Hämäläinen treats with as much detail as he can their brutal war with the Crow tribes for control of the hills, though the historical record is largely confined to the extensive buffalo hide pictographs made each winter by tribal elders. Despite his attempts to demystify Lakota society, it is these intra-Indian interactions that contain the most mystery. We know that in 1835, Lakota chief Lame Deer shot a Crow warrior twice with the same arrow. We have little idea why.

One theory holds that Lame Deer is “counting coup”—a form of ritual point-scoring in battle that holds massive ceremonial and cultural weight among Lakota and Crow alike. For all its qualities, the book never quite unpacks this central societal behavior, describing it more as a game for the wealthy than as a driving feature of Lakota life. For those interested in this side of Great Plains culture, Jonathan Lear’s Radical Hope: Ethics in the Face of Cultural Devastation is a superb account of the practice among the Crow.

Hämäläinen spends ample time on the diseases that tore apart Native societies, and the sheer numbers are a useful reminder. Eighty percent of New England Indians died in a 1633 smallpox outbreak. Leading Massachusetts colonist John Winthrop sees it as divine intervention: “Gods hand hath so pursued them, as for three hundred miles space, the greatest parte of them are swept awaye by the small poxe, which still continues among them: So as God hathe hereby cleered our title to this place.” The various poxes overturn intra-native relations: at various points on their journey, the Lakota narrowly dodge or are less brutally affected by diseases that ravage the tribes already present in the land, making conquest that much easier.

But it’s the slower, more nuanced encounters between Lakota and settlers that get the most attention, and to which Hämäläinen brings the most clarity. For instance, the buffalo hide trade brings massive wealth to the Lakota. But as it scales, gender dynamics quickly spin out of control. As killing buffalo (a man’s job) takes much less time than skinning and tanning (women’s work), rates of polygamy skyrocket, with successful men taking on multiple wives, essentially as at-home laborers. The resultant spike in young, single men with little hope of finding a wife leads to macho posturing, widespread drinking, and violence.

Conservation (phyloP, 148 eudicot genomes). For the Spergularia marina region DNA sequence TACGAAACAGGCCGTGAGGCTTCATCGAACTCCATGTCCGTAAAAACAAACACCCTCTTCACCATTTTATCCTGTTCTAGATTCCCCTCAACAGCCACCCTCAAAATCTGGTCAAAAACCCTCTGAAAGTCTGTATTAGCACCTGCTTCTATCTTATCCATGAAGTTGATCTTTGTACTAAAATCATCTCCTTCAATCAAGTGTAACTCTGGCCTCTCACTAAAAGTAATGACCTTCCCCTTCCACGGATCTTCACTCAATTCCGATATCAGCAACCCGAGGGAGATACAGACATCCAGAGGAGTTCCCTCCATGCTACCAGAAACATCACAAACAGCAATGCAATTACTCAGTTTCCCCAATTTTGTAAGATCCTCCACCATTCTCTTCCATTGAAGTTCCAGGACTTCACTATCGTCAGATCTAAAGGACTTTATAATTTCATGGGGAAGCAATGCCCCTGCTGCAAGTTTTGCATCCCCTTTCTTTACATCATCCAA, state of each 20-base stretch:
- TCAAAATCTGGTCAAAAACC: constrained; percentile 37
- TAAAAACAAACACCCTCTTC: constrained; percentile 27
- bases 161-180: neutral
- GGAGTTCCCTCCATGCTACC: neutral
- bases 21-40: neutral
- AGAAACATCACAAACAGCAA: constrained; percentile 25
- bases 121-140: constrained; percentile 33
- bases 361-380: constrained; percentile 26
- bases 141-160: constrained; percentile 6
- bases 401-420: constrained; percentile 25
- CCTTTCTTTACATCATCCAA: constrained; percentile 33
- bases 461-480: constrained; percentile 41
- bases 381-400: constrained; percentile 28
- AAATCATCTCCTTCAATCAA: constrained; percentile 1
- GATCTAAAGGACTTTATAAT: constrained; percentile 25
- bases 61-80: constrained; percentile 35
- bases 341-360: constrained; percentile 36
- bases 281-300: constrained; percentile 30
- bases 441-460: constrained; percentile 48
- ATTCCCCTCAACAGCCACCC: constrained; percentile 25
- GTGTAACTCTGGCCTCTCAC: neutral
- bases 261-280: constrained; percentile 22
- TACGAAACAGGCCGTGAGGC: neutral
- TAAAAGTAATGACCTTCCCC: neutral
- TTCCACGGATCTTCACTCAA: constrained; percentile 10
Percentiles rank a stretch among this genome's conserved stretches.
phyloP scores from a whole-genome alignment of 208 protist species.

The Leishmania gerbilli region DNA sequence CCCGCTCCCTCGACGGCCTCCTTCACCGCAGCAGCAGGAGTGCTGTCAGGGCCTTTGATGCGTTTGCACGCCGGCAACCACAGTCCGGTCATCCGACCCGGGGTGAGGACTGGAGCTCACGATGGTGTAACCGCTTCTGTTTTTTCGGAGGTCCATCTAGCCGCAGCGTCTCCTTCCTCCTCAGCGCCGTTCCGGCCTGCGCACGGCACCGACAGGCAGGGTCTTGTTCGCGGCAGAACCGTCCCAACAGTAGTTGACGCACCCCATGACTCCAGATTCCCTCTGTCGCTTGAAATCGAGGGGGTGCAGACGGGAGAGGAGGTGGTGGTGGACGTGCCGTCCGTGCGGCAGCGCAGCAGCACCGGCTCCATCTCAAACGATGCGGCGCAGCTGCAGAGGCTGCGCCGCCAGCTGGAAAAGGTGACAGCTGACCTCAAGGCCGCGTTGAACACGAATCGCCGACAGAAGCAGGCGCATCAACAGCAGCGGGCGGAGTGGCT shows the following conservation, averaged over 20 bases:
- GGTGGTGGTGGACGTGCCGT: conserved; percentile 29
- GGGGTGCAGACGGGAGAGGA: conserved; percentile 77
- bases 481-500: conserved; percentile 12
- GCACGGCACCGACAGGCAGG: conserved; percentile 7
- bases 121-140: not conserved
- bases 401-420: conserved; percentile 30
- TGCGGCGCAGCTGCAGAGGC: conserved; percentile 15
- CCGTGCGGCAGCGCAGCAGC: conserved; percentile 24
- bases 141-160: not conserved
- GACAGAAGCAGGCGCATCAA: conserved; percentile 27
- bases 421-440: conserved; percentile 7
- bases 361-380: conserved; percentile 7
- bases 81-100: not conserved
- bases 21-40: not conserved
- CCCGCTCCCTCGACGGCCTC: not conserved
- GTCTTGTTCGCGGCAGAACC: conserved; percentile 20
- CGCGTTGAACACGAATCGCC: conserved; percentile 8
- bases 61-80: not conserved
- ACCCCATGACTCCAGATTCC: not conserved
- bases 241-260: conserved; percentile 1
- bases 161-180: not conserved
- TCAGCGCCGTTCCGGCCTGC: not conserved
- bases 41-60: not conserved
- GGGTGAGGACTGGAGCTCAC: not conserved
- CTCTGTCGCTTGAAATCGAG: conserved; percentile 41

In similar fashion, the advances of the steam train and of trading posts at first cement the Lakota position as rulers of the Plains. As the frontier pushes west, Lakota society becomes completely riven over how to deal with white intrusion, with the economic ties to the posts limiting the possible responses.

Well into the last years of the nineteenth century, the Lakota continue to mount spirited resistance to federal control. Little Big Horn and Wounded Knee both get ample attention, with Hämäläinen not shy to describe the brutality of warfighting on both sides. Wounded Knee in 1890 marks an end to the Lakota empire: many winter counts end for good there, and those that remain are a grim catalogue of suicides, domestic violence, and the herding of the tribes onto reservation land. Before the great leader’s death, Red Cloud puts it poignantly: “Think of it! I, who used to own rich soil in a well-watered country so extensive that I could not ride through it in a week on my fastest pony, am put down here … Now I, who used to control five thousand warriors, must tell Washington when I am hungry. I must beg for that which I own.”

Today, it’s hard to find remnants of the empire that once ruled the Mississippi, then the Great Plains, then the American Northwest. But it is as integral and vibrant a part of American history as any. If we Americans tend to confront our relationship with Native Americans by either whitewashing our story, or by recognizing them chiefly as an oppressed contingent of society, books like Lakota America offer us a third way: simply telling their particular, human story, one that is just as important as the story of European settlement and pillaging. If anything, reading Native history helps us engage with contemporary political issues more honestly: how, for example, the Indian Bureau’s bags of flour and sugar helped create the modern diabetes wave on reservations. Books like Lakota America help us begin to see our shared America, in all its guts and glory. 

Santi Ruiz is a writer living in Washington DC. You can reach him on Twitter at @rSanti97.